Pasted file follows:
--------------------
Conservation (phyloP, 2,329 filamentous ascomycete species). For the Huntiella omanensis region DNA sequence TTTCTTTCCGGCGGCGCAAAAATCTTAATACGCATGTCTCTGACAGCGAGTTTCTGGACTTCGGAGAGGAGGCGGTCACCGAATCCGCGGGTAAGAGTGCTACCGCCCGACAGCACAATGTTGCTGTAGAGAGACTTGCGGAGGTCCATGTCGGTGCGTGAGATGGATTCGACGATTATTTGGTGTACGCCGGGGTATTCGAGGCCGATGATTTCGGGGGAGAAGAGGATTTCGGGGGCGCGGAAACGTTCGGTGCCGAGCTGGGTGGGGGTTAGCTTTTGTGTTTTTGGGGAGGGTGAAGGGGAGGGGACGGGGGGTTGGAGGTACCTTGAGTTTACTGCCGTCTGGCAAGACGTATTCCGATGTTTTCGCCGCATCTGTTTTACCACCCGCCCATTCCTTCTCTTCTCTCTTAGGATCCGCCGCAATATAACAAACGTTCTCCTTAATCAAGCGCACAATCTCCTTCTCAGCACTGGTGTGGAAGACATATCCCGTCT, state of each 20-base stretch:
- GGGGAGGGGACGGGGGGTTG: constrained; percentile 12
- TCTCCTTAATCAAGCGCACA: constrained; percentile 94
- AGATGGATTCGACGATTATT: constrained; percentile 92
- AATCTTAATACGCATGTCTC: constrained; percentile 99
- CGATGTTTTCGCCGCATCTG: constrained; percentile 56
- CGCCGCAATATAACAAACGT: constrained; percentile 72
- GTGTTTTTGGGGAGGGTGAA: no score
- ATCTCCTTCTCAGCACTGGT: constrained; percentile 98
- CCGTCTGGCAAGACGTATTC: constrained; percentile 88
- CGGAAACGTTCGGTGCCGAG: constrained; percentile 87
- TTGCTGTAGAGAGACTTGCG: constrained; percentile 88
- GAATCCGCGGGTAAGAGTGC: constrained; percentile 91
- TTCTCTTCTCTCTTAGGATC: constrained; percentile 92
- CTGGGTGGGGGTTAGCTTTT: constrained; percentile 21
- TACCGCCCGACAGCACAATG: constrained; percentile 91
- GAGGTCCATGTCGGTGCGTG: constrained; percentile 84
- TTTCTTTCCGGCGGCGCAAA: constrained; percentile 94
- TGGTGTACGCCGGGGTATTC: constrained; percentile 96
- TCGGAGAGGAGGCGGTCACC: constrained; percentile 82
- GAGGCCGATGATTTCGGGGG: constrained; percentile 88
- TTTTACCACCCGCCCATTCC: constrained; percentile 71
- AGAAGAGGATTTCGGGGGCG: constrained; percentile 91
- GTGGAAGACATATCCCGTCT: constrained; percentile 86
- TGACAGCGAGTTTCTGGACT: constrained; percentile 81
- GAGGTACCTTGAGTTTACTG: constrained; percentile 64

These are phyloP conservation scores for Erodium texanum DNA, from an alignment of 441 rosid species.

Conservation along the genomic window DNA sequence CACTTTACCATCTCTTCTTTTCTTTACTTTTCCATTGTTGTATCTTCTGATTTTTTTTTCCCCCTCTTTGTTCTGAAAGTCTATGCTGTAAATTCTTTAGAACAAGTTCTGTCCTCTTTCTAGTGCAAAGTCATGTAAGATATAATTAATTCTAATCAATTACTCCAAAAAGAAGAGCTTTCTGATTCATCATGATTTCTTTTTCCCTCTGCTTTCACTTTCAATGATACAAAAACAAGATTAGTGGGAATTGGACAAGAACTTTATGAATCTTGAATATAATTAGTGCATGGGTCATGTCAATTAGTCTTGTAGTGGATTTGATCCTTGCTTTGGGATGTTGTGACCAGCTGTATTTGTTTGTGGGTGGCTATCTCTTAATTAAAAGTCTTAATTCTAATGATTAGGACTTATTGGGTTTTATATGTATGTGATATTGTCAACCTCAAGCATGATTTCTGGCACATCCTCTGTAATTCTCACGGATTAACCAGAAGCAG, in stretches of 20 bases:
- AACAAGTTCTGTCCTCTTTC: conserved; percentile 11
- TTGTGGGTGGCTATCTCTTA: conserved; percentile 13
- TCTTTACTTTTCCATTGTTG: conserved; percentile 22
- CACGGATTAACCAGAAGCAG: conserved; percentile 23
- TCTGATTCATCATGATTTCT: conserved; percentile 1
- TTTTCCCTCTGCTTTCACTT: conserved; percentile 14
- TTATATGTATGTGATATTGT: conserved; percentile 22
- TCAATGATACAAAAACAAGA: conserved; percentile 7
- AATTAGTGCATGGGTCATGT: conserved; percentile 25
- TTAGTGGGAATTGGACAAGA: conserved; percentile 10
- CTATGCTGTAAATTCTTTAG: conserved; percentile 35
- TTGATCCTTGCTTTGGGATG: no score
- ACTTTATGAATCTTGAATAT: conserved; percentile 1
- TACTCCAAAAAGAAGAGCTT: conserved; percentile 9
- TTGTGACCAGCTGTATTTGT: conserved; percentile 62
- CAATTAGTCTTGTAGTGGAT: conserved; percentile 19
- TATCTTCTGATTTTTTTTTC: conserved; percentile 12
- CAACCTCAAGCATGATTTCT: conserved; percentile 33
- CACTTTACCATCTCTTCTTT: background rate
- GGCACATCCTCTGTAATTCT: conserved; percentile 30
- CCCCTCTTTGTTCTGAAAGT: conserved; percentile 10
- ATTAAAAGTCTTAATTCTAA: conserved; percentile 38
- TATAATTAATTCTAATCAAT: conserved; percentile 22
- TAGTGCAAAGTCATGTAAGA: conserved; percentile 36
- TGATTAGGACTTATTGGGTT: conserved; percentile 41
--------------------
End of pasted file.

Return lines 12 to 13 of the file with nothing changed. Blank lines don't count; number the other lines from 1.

- TTGCTGTAGAGAGACTTGCG: constrained; percentile 88
- GAATCCGCGGGTAAGAGTGC: constrained; percentile 91